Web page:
The Tas chain extends across south, east and west London. But they’ve got a long way to go before their empire is a match for Anatolia, the vast region that their menu attempts to evoke.
The cliff face of an office block the other side of Farringdon Road makes walking into Tas a pleasure. You feel like you’re slipping into a homely cave. Its cool, substantial feel is thanks to hefty floor tiles, carved wood, great ceiling beams and dark chandeliers that look to be made of cast iron. Tas might be a chain, but it doesn’t have the cheap, flimsy appearance of a restaurant spreading itself too thinly. Gleaming white tablecloths accentuate the feeling of quality.
At street level, the long room with an open kitchen at the back is preferable to the basement space. It’s not like they’ve let themselves be sloppy with the décor down here – the interior design of some restaurants’ basement can be akin to a broom cupboard – but the lack of natural light does not work in its favour. It’s an overspill space only.
Staff give off the tightly sprung vibe of a team used to keeping a full restaurant happy. On the tiny stage a white-bearded man occasionally plays excellent traditional guitar music.
The menu is longer and more varied than many other Turkish restaurants which focus on a familiar roll call of meze and kebabs. Think Turkish and many people think ‘kebab’, but the sidekick to the grilled meat is often a bountiful salad. These ‘side’ salads are often meals in themselves, so it is good to see a Turkish restaurant that makes them a focal point.
The salad menu here features ten of these (£3.95-£4.55), from the simple more-than-the-sum-of-its-parts potato salad with onion, coriander and sumac, through to the classic, verdant coban salatasi (shepherd’s salad). Others feature chicken, sesame seeds, walnuts and that Turkish favourite, pomegranate. There’s a similarly long list of vegetarian dishes (£8-£9) – again, not something often seen in Turkish restaurants – which are as hearty and ingredient-stuffed as most of those salads. A surprising inclusion amongst these savoury dishes is elma dolmasi: baked apple stuffed with almonds, rice, dill, cinnamon and cream.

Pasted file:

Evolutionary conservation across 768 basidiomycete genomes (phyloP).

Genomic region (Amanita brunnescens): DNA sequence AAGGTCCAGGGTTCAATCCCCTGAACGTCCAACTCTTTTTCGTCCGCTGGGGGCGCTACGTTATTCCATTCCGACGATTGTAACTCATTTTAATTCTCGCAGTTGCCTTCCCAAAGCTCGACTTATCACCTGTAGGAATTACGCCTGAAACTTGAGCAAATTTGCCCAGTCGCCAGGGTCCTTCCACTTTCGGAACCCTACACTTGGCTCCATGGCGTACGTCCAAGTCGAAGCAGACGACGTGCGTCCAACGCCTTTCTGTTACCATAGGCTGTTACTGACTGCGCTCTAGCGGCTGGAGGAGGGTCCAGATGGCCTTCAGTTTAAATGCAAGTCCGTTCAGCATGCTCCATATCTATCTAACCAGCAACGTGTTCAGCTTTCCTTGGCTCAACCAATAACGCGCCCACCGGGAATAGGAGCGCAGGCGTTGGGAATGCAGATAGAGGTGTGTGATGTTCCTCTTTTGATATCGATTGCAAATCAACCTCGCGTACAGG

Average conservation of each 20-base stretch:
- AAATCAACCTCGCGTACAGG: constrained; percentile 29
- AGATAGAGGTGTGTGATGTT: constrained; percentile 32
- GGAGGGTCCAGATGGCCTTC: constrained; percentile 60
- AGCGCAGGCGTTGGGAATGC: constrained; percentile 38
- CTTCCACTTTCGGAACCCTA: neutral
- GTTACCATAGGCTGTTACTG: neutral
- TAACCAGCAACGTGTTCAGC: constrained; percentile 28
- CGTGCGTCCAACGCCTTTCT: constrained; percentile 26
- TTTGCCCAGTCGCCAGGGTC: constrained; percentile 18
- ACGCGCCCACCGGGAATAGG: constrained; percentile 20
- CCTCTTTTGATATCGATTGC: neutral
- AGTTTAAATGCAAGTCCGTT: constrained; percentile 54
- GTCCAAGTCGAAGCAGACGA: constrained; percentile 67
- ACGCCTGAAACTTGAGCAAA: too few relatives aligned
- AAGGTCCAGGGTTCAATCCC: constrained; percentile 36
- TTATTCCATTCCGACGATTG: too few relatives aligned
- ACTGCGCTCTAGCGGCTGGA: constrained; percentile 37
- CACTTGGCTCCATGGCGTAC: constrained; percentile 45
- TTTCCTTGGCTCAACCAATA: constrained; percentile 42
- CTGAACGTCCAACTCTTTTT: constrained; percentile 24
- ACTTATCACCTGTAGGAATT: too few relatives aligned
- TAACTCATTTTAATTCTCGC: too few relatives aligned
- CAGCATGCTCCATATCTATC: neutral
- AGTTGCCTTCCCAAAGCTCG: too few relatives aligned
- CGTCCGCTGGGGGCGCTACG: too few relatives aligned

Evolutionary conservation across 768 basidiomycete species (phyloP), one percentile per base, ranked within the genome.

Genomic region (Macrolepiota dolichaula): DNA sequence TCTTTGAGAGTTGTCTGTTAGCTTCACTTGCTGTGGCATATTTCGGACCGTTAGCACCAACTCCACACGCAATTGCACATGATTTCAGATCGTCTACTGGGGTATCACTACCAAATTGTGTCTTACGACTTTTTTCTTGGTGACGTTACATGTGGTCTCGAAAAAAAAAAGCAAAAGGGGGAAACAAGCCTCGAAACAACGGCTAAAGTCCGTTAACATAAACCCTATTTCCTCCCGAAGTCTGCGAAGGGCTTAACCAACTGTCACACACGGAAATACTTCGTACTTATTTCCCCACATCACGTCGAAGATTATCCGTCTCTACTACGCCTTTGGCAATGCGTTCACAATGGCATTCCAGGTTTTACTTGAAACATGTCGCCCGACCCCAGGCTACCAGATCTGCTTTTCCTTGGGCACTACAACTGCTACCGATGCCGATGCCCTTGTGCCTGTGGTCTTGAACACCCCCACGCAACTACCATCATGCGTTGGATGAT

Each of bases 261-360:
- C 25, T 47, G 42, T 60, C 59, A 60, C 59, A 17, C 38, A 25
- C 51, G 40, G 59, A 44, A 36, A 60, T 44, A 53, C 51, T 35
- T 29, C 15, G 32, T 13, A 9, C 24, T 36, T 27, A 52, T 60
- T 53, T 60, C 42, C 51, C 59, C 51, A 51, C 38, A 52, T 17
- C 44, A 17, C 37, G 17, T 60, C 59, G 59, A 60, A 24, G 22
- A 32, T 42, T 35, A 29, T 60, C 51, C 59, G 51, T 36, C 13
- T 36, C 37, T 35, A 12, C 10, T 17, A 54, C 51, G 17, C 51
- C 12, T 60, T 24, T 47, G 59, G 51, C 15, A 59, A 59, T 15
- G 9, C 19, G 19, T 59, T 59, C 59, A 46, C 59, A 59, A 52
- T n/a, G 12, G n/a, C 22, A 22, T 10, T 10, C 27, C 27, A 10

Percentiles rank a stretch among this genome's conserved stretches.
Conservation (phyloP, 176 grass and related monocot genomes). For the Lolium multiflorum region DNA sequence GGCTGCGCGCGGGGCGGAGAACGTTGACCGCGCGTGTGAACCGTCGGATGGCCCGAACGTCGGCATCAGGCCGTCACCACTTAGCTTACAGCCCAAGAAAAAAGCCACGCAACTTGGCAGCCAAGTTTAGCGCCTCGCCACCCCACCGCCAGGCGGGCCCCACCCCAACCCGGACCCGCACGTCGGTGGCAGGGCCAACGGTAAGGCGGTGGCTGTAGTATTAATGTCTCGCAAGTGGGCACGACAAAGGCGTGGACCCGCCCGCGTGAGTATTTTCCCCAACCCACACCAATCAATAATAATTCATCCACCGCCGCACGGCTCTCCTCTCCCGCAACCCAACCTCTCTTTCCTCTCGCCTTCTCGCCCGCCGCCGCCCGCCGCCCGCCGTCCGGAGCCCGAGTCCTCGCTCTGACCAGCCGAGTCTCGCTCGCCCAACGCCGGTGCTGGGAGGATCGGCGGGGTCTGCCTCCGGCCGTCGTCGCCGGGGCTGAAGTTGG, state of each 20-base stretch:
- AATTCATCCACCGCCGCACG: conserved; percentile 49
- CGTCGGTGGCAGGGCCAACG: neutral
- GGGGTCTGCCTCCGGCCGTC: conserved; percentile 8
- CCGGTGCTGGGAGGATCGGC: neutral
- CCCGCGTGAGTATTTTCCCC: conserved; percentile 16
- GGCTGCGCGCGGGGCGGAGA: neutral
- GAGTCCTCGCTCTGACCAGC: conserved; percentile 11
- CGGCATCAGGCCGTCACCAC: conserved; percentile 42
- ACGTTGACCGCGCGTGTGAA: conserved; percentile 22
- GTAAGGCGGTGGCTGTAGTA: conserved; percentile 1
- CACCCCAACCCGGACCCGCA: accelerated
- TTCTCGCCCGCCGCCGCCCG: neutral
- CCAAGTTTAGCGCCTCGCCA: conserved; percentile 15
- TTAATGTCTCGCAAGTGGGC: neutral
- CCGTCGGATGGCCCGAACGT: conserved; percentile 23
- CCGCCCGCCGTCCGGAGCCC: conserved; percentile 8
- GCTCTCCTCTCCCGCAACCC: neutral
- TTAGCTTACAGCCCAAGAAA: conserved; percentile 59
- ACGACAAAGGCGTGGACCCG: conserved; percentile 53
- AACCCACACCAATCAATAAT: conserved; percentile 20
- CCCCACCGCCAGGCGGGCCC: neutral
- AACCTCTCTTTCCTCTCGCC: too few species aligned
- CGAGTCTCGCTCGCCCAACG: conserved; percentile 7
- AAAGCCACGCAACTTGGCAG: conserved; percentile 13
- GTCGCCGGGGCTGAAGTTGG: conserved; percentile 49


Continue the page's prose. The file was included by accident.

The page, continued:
The majority of the remainder are stew-like concoctions, of which a highlight is the underwhelming-sounding fasulye kavurmasi, where green beans are slow cooked with potatoes, onions, tomatoes and garlic. The colour may be pond-like, but the flavours are fresh.
Surprisingly, kebabs can disappoint here. Options range from the lamb liver, onion and sumac (£8.45) to chicken and lamb shaped and skewered every which way (£8.95-£9.95). The iskender varieties, slathered in tomato sauce and yoghurt, are a good bet. Finally, there are ten or more casseroles, and the same number of fish and seafood dishes. The former (£9.45-£11.25) range from simple chicken dishes to more showy lamb creations, such as hünkar begendi (cubed lamb over aubergine puree), moussaka and incik (slow-cooked lamb shank with potato and tomato).
Seafood and fish dishes (£9.25-£12.90) are as wide-ranging as the other parts of the menu, from scallops in a creamy wine sauce through to grilled sea bream and the intriguing asma yaprakli sardalye, where sardines are wrapped in vine leaves then deep fried and served with walnut sauce.
Starters are startlingly numerous, too. There are soups (£4.25-£4.45), then a selection of ‘cold’ and ‘hot’ options (£4.25-£5.45). Highlights include mücver (courgette, dill and cheese patties) and a cold dish of artichokes (enginar). The range of ingredients and techniques on show here is such that you could happily compose your dinner from this section of the menu and not bother glancing at the mains.
The drinks range is nothing like as extensive as the food, but does include cocktails alongside the usual range of Turkish wines and beer.
The Last Word
Tas might be part of a chain, but it feels like an independent thanks to attentive staff, a homely atmosphere and that guitar player. The menu might well benefit from a little trimming, whilst the kebab grilling needs to improve.